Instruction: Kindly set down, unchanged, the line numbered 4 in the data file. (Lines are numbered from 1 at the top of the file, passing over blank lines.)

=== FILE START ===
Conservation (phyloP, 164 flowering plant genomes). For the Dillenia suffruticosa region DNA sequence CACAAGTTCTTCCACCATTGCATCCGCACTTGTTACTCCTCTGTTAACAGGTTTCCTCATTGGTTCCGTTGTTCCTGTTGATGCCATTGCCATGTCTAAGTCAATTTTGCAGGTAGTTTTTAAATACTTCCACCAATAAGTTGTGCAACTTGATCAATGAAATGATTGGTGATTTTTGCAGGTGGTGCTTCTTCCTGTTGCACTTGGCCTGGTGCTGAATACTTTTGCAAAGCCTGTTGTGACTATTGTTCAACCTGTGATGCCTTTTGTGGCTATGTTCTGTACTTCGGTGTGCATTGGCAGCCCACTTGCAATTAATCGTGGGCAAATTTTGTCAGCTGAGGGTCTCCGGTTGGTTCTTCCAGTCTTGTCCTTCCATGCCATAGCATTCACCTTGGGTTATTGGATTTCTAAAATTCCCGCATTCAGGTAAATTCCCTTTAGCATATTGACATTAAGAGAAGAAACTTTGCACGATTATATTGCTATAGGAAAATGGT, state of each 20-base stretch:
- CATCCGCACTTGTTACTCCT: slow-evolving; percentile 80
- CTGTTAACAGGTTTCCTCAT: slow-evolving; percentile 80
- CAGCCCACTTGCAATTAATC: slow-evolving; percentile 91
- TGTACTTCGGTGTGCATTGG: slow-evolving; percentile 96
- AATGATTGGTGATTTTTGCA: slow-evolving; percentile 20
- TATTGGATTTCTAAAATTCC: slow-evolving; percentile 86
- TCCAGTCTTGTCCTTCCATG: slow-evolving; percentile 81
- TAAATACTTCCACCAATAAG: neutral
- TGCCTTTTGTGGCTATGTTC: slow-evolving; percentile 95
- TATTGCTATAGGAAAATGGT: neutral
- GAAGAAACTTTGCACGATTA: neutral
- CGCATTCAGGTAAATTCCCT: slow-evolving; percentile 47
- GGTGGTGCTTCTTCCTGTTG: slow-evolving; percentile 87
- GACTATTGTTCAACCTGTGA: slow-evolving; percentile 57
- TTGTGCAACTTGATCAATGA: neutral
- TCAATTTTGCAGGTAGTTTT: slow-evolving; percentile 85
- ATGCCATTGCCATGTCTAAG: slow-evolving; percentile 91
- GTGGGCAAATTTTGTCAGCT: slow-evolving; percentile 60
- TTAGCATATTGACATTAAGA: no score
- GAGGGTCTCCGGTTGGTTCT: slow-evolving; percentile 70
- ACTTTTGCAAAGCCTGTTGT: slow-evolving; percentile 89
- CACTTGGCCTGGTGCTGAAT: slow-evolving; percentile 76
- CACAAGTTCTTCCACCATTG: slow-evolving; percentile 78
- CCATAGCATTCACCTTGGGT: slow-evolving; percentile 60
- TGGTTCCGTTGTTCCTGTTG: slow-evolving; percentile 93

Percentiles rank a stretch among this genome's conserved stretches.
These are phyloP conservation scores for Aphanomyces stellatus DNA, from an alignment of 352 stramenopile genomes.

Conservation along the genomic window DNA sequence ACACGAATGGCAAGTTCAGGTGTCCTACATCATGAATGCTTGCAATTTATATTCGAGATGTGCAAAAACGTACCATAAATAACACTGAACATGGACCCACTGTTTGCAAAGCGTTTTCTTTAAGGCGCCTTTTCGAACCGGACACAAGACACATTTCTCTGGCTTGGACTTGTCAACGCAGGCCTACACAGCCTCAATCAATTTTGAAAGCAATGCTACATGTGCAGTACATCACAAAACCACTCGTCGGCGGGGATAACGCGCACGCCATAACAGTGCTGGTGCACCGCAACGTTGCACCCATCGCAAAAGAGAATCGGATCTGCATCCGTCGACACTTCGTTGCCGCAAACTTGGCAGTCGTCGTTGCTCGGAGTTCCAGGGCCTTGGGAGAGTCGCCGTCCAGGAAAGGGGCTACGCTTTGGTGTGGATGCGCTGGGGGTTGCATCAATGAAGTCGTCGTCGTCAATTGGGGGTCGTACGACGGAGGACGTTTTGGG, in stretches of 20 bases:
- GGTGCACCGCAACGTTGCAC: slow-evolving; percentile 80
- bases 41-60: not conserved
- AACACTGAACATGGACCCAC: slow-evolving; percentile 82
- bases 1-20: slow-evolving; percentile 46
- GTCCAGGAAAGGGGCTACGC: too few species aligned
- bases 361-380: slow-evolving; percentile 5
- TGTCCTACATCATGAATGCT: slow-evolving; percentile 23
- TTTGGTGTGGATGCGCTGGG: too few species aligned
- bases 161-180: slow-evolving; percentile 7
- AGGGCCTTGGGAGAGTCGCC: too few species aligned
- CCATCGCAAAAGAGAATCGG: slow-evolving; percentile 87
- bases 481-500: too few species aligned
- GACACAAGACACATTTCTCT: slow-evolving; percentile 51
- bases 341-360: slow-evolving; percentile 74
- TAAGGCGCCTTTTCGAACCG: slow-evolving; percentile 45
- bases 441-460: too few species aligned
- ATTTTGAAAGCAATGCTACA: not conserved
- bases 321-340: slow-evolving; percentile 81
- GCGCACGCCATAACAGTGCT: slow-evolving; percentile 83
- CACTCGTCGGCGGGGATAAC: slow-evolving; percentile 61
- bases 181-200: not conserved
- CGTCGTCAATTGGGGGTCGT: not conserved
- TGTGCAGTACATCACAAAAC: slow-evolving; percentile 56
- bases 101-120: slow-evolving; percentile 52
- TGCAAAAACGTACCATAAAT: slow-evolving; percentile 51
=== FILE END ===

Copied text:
- CAGCCCACTTGCAATTAATC: slow-evolving; percentile 91